Skip to comments.In Defense of Common Sense
Posted on 08/13/2005 5:54:20 PM PDT by neverdem
As anyone remotely interested in science knows by now, 100 years ago Einstein wrote six papers that laid the groundwork for quantum mechanics and relativity, arguably the two most successful theories in history. To commemorate Einstein's "annus mirabilis," a coalition of physics groups has designated 2005 the World Year of Physics. The coalition's Web site lists more than 400 celebratory events, including conferences, museum exhibits, concerts, Webcasts, plays, poetry readings, a circus, a pie-eating contest and an Einstein look-alike competition.
In the midst of all this hoopla, I feel compelled to deplore one aspect of Einstein's legacy: the widespread belief that science and common sense are incompatible. In the pre-Einstein era, T. H. Huxley, a k a "Darwin's bulldog," could define science as "nothing but trained and organized common sense." But quantum mechanics and relativity shattered our common-sense notions about how the world works. The theories ask us to believe that an electron can exist in more than one place at the same time, and that space and time - the I-beams of reality - are not rigid but rubbery. Impossible! And yet these sense-defying propositions have withstood a century's worth of painstaking experimental tests.
As a result, many scientists came to see common sense as an impediment to progress not only in physics but also in other fields. "What, after all, have we to show for ... common sense," the behaviorist B. F. Skinner asked, "or the insights gained through personal experience?" Elevating this outlook to the status of dogma, the British biologist Lewis Wolpert declared in his influential 1992 book "The Unnatural Nature of Science," "I would almost contend that if something fits in with common sense it almost certainly isn't science." Dr. Wolpert's view is widely shared. When I invoke common sense to defend or - more...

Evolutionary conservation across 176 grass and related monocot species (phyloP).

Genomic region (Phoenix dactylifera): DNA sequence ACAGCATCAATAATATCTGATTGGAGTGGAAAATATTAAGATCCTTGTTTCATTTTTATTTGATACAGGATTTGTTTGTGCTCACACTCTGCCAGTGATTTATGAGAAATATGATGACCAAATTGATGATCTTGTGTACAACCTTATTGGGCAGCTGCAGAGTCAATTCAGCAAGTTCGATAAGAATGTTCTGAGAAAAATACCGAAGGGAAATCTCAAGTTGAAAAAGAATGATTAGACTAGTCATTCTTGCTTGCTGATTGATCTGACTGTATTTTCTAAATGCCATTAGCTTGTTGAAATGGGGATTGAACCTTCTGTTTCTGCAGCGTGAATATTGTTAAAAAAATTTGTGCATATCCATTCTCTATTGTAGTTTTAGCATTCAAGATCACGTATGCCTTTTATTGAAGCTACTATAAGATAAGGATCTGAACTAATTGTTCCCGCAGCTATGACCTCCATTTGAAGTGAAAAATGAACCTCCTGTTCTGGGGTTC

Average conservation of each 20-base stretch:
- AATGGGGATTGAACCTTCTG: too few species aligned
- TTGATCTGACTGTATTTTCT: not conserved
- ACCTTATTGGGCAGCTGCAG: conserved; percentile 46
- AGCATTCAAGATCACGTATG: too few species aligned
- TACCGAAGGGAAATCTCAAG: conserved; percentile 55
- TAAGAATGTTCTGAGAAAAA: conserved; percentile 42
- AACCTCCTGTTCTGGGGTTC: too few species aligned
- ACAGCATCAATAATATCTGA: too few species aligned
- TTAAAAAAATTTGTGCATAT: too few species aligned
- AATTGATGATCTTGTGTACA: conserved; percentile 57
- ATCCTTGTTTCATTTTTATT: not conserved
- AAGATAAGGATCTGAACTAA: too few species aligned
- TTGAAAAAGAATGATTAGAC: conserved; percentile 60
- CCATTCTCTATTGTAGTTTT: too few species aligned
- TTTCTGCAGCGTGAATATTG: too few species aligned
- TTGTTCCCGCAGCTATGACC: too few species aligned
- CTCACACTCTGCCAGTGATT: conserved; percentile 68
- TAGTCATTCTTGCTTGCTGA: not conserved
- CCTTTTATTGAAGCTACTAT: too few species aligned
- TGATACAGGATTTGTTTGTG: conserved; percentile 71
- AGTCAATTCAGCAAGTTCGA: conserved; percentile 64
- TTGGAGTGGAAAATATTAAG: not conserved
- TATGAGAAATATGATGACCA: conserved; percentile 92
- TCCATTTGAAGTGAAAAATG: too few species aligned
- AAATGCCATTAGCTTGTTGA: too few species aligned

(Excerpt) Read more at nytimes.com ...
Expect more of this drivel as the NYGayTimes loses readers.
The NYT writing a column on common sense is an oxymoron anyway.
The author makes the mistake of most "scientific" writers of telling us everything he knows rather than everything we want to know.
New York Times columnists wouldn't recognize common sense if it ran over them on Fifth Avenue.
What's drivel about it? This is a guest OpEd column.
John Horgan(the author) oversees the science writings program at the Stevens Institute of Technology and is the author of "Rational Mysticism."
There are so many hard feelings toward the NY Times here at FR, that even when they publish a good column (as they do occasionally) no one wants to talk about it -- they just want to slam the paper.
What are you talking about? /sarc
But it's not a well-written column; he doesn't defend common sense or even discuss it. All he does is parade his academic knowledge. It's not a defense of common sense; far from it. It's a defense and advocacy of academic learning. The presumption is that he has common sense -- but never exhibits any. The NY Times can't ell the difference -- that's their problem.
Let me ask a question. Did you read beyond the excerpt?
Yep, I read the entire article twice.
It took me a minute to get the connection between a pie eating contest and Einstein. Pie = Pi!